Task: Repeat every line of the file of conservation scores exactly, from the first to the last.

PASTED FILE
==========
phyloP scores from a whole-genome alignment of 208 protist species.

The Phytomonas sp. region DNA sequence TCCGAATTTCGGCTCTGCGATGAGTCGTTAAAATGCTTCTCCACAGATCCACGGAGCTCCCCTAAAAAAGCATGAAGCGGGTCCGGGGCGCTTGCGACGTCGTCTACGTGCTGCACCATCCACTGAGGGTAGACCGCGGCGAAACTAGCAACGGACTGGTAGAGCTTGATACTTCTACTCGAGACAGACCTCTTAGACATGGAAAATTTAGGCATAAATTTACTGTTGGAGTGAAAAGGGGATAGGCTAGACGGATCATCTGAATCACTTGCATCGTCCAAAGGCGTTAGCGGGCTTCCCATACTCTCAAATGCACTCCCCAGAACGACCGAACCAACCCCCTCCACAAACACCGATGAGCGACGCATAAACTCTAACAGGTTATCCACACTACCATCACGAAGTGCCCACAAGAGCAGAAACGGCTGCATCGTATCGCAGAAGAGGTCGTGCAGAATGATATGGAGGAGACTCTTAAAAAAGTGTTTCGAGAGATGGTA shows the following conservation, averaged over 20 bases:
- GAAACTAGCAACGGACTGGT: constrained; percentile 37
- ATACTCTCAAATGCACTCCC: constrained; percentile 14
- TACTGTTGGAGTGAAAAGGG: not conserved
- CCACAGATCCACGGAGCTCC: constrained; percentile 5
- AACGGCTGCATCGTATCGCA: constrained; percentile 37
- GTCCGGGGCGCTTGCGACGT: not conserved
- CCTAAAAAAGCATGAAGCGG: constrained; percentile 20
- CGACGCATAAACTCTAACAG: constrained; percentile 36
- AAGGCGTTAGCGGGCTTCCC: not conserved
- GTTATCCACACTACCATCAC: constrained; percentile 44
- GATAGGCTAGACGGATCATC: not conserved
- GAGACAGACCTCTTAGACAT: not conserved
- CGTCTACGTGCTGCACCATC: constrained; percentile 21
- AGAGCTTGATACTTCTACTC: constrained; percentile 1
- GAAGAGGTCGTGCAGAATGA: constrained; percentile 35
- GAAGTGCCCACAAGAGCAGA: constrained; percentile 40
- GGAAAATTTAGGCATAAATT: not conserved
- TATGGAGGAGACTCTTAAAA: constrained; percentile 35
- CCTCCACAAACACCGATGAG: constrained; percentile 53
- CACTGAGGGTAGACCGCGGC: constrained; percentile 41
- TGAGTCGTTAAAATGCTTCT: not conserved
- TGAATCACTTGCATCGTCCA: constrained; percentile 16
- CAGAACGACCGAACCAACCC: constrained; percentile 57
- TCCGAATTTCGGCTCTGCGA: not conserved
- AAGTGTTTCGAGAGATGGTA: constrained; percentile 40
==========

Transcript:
phyloP scores from a whole-genome alignment of 208 protist species.

The Phytomonas sp. region DNA sequence TCCGAATTTCGGCTCTGCGATGAGTCGTTAAAATGCTTCTCCACAGATCCACGGAGCTCCCCTAAAAAAGCATGAAGCGGGTCCGGGGCGCTTGCGACGTCGTCTACGTGCTGCACCATCCACTGAGGGTAGACCGCGGCGAAACTAGCAACGGACTGGTAGAGCTTGATACTTCTACTCGAGACAGACCTCTTAGACATGGAAAATTTAGGCATAAATTTACTGTTGGAGTGAAAAGGGGATAGGCTAGACGGATCATCTGAATCACTTGCATCGTCCAAAGGCGTTAGCGGGCTTCCCATACTCTCAAATGCACTCCCCAGAACGACCGAACCAACCCCCTCCACAAACACCGATGAGCGACGCATAAACTCTAACAGGTTATCCACACTACCATCACGAAGTGCCCACAAGAGCAGAAACGGCTGCATCGTATCGCAGAAGAGGTCGTGCAGAATGATATGGAGGAGACTCTTAAAAAAGTGTTTCGAGAGATGGTA shows the following conservation, averaged over 20 bases:
- GAAACTAGCAACGGACTGGT: constrained; percentile 37
- ATACTCTCAAATGCACTCCC: constrained; percentile 14
- TACTGTTGGAGTGAAAAGGG: not conserved
- CCACAGATCCACGGAGCTCC: constrained; percentile 5
- AACGGCTGCATCGTATCGCA: constrained; percentile 37
- GTCCGGGGCGCTTGCGACGT: not conserved
- CCTAAAAAAGCATGAAGCGG: constrained; percentile 20
- CGACGCATAAACTCTAACAG: constrained; percentile 36
- AAGGCGTTAGCGGGCTTCCC: not conserved
- GTTATCCACACTACCATCAC: constrained; percentile 44
- GATAGGCTAGACGGATCATC: not conserved
- GAGACAGACCTCTTAGACAT: not conserved
- CGTCTACGTGCTGCACCATC: constrained; percentile 21
- AGAGCTTGATACTTCTACTC: constrained; percentile 1
- GAAGAGGTCGTGCAGAATGA: constrained; percentile 35
- GAAGTGCCCACAAGAGCAGA: constrained; percentile 40
- GGAAAATTTAGGCATAAATT: not conserved
- TATGGAGGAGACTCTTAAAA: constrained; percentile 35
- CCTCCACAAACACCGATGAG: constrained; percentile 53
- CACTGAGGGTAGACCGCGGC: constrained; percentile 41
- TGAGTCGTTAAAATGCTTCT: not conserved
- TGAATCACTTGCATCGTCCA: constrained; percentile 16
- CAGAACGACCGAACCAACCC: constrained; percentile 57
- TCCGAATTTCGGCTCTGCGA: not conserved
- AAGTGTTTCGAGAGATGGTA: constrained; percentile 40